Wagner College psychology professor Miles Groth, an internationally renowned authority on the psychology of boys and men, was recently called upon to help Scranton, Pa.’s Marywood University, a co-educational Catholic institution, figure out how to provide better support for their dwindling population of male students.
“On average, males make up only about 37 percent of the undergraduate student bodies of liberal arts colleges nationwide,” Groth said, “but at Marywood, I was told, it’s more like 30 percent, and they have fewer guys there now than they did a decade ago. The last admissions cycle, male enrollment was so disappointing that the administration decided to do something about it.”
“Our administration noticed perhaps two years ago that our male student population was not what it could be (or perhaps should be),” said Bradley A. Janey of Marywood’s Department of Graduate Counseling. “They appointed a number of people to a task force to study the problem, and try and generate some solutions. I was one of the people who was asked to serve. Because of my background and interest in male psychology and student retention, I was aware of some of Dr. Groth’s work.”
Janey had read “Engaging College Men: Discovering What Works and Why” (2010), which Groth edited with Gar Kellom. After several rounds of correspondence and telephone conversations, Janey set up a consultation “visit” via Skype connection with a group of concerned faculty and administrators at Marywood.
“The focus was on retention and the engagement of male students, and ways to make the campus more ‘male friendly’,” Groth said. “I think it starts in the classroom and spreads to the campus.”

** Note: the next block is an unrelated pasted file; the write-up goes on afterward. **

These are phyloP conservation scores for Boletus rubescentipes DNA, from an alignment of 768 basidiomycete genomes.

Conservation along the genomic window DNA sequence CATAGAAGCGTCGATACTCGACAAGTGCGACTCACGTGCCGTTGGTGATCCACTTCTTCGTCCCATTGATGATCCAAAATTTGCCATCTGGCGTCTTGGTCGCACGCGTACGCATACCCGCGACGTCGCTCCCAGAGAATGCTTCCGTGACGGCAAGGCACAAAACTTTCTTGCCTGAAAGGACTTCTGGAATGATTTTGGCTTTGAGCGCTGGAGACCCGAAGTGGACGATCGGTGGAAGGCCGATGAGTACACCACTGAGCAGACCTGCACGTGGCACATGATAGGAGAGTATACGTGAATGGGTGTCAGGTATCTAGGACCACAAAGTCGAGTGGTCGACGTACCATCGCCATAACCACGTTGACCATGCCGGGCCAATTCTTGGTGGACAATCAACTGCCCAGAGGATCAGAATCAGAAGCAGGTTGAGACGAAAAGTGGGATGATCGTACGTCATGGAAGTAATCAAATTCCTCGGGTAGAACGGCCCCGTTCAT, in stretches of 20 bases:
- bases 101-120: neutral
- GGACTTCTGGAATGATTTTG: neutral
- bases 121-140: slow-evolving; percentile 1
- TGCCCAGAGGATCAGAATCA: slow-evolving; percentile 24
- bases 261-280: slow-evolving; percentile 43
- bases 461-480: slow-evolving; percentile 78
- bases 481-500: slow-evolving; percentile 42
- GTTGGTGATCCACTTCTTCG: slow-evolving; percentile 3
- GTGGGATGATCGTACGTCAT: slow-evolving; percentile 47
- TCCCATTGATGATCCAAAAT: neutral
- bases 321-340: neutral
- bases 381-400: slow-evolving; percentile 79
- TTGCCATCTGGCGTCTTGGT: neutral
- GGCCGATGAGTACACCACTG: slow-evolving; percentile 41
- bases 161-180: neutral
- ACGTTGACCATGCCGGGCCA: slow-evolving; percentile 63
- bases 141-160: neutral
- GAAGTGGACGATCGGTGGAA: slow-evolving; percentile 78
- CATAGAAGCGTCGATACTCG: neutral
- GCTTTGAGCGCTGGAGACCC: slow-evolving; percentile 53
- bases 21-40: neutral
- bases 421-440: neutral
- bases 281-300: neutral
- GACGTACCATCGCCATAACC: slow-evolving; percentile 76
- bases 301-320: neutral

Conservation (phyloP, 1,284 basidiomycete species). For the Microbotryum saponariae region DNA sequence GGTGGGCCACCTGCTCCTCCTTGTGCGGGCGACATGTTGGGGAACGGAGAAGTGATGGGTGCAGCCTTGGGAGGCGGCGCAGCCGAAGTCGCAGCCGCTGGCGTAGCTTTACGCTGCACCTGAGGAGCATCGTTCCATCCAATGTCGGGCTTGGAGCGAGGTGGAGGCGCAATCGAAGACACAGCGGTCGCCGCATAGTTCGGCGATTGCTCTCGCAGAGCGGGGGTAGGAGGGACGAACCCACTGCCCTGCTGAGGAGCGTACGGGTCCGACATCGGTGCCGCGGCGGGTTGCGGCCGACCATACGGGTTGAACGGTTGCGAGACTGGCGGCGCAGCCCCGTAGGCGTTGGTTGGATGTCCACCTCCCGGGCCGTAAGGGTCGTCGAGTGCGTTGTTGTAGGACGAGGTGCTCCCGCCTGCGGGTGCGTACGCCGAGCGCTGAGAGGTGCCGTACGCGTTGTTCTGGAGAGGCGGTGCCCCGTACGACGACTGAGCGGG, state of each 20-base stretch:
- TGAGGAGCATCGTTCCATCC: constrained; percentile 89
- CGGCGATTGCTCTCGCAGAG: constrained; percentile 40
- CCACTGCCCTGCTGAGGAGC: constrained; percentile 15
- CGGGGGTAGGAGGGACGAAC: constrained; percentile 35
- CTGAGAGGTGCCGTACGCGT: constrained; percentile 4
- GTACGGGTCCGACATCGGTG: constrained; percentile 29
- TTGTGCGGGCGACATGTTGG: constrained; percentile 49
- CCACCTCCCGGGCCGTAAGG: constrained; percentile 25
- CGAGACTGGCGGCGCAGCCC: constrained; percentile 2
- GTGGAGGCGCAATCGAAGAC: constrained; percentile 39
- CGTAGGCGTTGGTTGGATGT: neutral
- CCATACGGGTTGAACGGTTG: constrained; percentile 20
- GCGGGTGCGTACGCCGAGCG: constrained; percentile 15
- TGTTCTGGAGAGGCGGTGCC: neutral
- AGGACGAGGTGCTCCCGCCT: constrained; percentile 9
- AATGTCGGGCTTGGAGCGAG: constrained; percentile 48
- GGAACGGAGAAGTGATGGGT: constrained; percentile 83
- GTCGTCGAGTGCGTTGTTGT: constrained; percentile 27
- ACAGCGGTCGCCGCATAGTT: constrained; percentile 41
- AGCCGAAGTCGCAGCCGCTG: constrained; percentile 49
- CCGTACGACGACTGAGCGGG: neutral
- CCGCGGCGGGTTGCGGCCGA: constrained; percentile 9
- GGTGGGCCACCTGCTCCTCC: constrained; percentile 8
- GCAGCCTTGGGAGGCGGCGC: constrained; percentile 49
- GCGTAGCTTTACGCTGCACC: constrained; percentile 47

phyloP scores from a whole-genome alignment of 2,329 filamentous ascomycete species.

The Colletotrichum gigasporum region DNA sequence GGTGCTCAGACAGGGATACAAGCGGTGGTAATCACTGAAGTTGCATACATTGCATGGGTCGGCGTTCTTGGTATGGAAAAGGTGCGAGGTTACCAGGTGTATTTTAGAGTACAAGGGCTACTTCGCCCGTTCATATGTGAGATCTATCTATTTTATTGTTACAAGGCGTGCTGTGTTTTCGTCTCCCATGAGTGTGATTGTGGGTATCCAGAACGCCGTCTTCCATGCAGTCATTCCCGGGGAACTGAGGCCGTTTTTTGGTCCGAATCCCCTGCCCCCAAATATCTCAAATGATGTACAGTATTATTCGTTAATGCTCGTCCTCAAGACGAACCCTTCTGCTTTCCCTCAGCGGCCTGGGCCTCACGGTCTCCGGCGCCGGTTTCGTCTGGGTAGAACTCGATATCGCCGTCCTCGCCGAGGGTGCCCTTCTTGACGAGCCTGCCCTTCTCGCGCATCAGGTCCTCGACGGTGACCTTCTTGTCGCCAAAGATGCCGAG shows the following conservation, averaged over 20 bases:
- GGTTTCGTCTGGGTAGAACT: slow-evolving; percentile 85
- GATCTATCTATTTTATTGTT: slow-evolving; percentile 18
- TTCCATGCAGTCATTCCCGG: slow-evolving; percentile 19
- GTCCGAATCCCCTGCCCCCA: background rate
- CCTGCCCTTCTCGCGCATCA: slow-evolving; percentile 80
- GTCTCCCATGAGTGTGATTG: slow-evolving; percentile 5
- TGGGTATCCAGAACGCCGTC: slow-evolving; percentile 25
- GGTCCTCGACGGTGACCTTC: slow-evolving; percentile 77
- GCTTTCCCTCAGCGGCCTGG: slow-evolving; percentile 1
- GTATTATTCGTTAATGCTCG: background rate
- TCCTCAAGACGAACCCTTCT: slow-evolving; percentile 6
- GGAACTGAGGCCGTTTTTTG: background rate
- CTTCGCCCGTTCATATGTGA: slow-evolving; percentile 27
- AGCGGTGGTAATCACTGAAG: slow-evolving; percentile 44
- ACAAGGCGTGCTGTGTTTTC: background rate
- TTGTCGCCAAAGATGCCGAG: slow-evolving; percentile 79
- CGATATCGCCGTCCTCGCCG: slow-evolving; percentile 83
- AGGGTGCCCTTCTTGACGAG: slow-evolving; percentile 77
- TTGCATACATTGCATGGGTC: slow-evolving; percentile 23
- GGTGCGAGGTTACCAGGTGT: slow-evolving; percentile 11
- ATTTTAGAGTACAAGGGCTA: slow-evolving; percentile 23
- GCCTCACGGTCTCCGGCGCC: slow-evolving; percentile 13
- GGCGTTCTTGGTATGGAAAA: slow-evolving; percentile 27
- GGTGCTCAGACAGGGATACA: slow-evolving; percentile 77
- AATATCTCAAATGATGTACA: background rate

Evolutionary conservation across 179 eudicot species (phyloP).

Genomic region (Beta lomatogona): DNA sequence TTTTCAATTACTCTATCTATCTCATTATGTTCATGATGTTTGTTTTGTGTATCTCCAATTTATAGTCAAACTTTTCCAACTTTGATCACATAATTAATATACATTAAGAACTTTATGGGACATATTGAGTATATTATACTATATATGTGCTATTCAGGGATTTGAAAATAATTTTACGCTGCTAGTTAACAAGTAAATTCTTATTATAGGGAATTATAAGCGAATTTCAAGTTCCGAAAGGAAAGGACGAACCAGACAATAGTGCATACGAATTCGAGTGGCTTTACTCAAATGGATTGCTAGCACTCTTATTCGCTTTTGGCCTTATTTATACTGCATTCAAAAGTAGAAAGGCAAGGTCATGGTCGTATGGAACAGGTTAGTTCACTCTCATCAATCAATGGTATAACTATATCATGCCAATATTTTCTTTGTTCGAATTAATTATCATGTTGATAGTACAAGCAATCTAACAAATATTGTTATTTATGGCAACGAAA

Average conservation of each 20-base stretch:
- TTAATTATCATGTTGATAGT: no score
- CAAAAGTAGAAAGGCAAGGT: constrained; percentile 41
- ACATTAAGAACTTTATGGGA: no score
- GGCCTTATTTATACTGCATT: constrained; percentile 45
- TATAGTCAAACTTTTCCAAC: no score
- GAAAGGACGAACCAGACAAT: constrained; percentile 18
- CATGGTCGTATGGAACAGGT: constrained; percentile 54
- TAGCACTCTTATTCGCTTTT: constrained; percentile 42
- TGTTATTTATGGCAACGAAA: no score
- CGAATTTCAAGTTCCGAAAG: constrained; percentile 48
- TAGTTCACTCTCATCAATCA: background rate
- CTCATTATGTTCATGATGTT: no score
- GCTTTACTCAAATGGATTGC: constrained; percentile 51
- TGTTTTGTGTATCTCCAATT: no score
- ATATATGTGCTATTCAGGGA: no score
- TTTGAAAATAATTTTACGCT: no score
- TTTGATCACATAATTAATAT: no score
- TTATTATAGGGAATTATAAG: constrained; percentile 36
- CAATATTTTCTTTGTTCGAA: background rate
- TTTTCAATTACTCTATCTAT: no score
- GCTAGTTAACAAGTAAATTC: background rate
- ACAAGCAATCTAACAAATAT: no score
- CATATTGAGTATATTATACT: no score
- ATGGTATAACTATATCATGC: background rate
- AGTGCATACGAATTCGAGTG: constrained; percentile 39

Groth pointed to research indicating differences in learning styles between younger men and women — though those differences tend to even out by the end of the traditional college years.
Groth also suggested that the content in some classes is “male aversive,” and that some faculty members might be sending similar signals.
“Students are sometimes told about how bad, how dangerous men are,” Groth said, “but those warnings may be detached from any context. … Maybe it’s appropriate to make a positive effort to find ways to re-tune such courses.”
Miles Groth, a member of the psychology faculty at Wagner College since 1994, was one of the convenors of an April 2010 international conference on the creation of a new academic discipline, “male studies,” that was the subject of much discussion in higher education circles. He was one of the scholars profiled by Charles McGrath in a Jan. 9, 2011 feature story published in the New York Times Education Life section, “Man or Male? An Academic Movement Raises Questions About What it Means to be a Man, and How to Save Him.”
Earlier this year, Miles Groth began writing a blog for Psychology Today, “Boys to Men: The Science of Masculinity and Manhood.”
And, in late-breaking news: The University of South Australia has confirmed its interest in the entire program of graduate courses (certificates and degrees) in male studies developed at a conference hosted by Wagner College last year. Work is underway to complete the curriculum announced in a recent issue of “New Male Studies: An International Journal” (volume 1, number 3). At a time when the well-being of boys and men has become a central issue in the media, graduate students in Australia, Canada, the States, the U.K. and Europe and elsewhere will have an opportunity to earn a graduate certificate and/or degree in male studies, beginning in the fall of 2014. Wagner’s Men’s Center has been the North Pole of this initiative, with the Australian Institute for Men’s Health and Studies its South Pole.